I'm thinking about a spring positioned near the center of the wheel, on the inside of the wheel rods.

Chatha
06-13-06, 10:16 AM
doesn't seem needed so I am not sure of its marketability

phlogistician
06-13-06, 10:21 AM
I'm thinking this is an overly complicated idea for storing a pointlessly small amount of energy. Every system has losses, so engaging this system and reversing it will mean it will not get you going as fast as you were before, but it adds weight. I think it might save one or two pedal strokes, which is pretty insignificant if you think how many strokes you make, compared to how many times you apply the brakes.

Now, if you were going to spin up a flywheel before embarking on your journey, and use a simple clutch to deliver the stored energy to help you up inclines, and replenish the energy when going down hill I might buy it. But springs and reversing gearboxes? Nope.

spidergoat
06-13-06, 05:26 PM
Regenerative braking is a good idea. You could use a generator to store the energy as electricity and feed it back later through a motor. The disadvantage of a mechanical system is weight and complexity. Also, it's probably already been invented.

Facial
06-14-06, 01:58 AM
Will a flywheel work?

spuriousmonkey
06-14-06, 07:35 AM
Regenerative braking is a good idea. You could use a generator to store the energy as electricity and feed it back later through a motor. The disadvantage of a mechanical system is weight and complexity. Also, it's probably already been invented.

I've seen it in electric cars. When I still had a TV. Yonks ago.

2inquisitive
06-15-06, 01:52 AM
Regenerative braking is a good idea. You could use a generator to store the energy as electricity and feed it back later through a motor. The disadvantage of a mechanical system is weight and complexity. Also, it's probably already been invented.
Sure, that's exactly how Toyota and Honda does it in their hybrid gas/electric cars, such as the Toyota Prius and Honda's Insight, Civic and others. Ford has a hybrid gas/electric SUV. The main drawbacks are the additional expense for the vehicles, several thousands of dollars, and the batteries discharge fairly quickly during highway driving. They are said to work well in stop-and-go city driving. A generator is engaged during braking to charge the batteries.

phlogistician
06-15-06, 09:28 AM
Will a flywheel work?

Yeah, and it's far more simple, but you'd still need a simple gearing system, I should think a variomatic cone system would be nice and simple, and a clutch.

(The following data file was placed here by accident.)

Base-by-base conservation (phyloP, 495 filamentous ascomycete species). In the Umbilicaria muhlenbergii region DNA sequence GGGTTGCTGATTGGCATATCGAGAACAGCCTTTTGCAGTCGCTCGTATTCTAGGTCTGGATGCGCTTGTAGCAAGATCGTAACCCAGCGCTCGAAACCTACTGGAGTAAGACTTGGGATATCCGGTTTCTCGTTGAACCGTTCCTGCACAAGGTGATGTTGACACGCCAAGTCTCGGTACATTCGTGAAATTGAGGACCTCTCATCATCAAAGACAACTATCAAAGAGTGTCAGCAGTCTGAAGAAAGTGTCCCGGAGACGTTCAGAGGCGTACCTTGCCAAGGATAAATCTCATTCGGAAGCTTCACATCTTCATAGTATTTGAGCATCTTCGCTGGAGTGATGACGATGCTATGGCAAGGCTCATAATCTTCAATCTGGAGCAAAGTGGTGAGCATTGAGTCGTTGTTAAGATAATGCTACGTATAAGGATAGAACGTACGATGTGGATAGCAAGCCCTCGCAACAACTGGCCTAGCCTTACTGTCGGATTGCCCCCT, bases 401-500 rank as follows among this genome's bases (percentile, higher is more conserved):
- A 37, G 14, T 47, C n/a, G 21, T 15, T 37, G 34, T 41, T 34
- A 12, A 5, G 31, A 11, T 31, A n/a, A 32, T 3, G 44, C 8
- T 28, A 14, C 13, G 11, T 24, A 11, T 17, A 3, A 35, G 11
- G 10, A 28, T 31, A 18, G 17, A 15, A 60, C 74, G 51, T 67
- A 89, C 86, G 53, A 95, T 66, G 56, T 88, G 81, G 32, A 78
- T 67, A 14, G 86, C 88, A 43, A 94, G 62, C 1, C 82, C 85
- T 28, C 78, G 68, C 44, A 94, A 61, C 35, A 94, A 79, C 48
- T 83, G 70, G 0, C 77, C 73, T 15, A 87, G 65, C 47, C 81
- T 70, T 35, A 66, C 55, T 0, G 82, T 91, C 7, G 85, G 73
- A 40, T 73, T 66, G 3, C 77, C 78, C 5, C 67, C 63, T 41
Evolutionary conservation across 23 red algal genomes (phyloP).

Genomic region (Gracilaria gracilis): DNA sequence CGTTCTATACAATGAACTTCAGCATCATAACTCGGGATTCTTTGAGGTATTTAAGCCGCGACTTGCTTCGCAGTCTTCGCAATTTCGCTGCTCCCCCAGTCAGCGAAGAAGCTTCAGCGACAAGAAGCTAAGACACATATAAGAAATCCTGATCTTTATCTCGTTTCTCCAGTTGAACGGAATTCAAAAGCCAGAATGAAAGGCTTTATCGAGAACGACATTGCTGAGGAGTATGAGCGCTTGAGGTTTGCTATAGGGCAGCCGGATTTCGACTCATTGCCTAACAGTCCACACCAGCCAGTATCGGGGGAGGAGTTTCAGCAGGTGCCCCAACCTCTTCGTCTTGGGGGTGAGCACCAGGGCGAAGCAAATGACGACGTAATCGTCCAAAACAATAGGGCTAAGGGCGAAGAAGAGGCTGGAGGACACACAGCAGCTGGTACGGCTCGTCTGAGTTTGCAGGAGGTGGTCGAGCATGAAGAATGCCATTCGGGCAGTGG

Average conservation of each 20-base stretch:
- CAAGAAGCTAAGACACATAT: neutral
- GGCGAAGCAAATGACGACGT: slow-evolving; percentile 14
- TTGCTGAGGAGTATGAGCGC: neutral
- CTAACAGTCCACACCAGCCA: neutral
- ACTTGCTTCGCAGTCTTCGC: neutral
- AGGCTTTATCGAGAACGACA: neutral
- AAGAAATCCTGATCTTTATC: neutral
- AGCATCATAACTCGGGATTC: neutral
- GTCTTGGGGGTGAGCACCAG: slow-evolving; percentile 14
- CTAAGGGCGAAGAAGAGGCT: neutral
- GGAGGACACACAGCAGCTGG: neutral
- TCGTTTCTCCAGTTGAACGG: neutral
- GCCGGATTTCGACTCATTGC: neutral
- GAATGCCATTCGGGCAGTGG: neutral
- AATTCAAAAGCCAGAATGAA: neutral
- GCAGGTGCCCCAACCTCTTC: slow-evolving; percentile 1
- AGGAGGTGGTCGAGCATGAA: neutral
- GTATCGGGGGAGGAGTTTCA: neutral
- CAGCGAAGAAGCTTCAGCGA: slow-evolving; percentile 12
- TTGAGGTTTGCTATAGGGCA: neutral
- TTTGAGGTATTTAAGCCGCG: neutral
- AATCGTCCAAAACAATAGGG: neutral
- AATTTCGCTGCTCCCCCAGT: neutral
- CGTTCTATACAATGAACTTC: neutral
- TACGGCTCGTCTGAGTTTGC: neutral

Although to be honest, I don't think it's worth the extra weight or complication to recover such a small amount of energy.

Dr Hannibal Lecter
06-25-06, 12:46 PM
We could drop large boulders onto springs, storing the energy, and then unleash the springs so that we can launch global warming deniers into low Earth orbit.

CANGAS
07-16-06, 01:57 AM
In many developing regions of the planet where bicycles are used and will be continued to be used for some time to come, a purely mechanical regenerative brake could concievably be a very useful addition to a traditional bike.

It must be light enough to avoid being a detriment when biking on fairly level paths and at steady speeds. It must be very reliable and durable so that those who cannot afford cars are not also burdened with frequent repair cost.

A system based upon mechanical principle such as a spring can concievably be reliable and durable.

A spring will not lose its potential energy in a great amount overnight, whereas any kind of battery will leak down measureably.

This kind of invention is not a slam dunk, but is also not an automatic dud. And, as any patent search will show, it has already been dreamed up in some specific form(s). Good luck! You may dream up the workable ( and patentable ) scheme.

phlogistician
07-17-06, 03:25 AM
Cangas, if all your criteria were achievable, and there was a demand, we'd have regenerative braking systems. We don't though, so what does that tell you?

CANGAS
07-23-06, 02:07 AM
Cangas, if all your criteria were achievable, and there was a demand, we'd have regenerative braking systems. We don't though, so what does that tell you?

Your argumentative response to my basically constructive post tells me that you are only capable of essentially destructive responces to your society.

FYI; there are a large number of regenerative braking systems on the road right now. What does that tell YOU?

phlogistician
07-25-06, 03:56 AM
Your argumentative response to my basically constructive post tells me that you are only capable of essentially destructive responces to your society.

So I point out flaws in the design. That's the only way to improve a design. 'Hate something, change something, make something better.' eh?


FYI; there are a large number of regenerative braking systems on the road right now. What does that tell YOU?

It tells me that NONE of the technologies available is applicable to bicycles, which is the topic of conversation.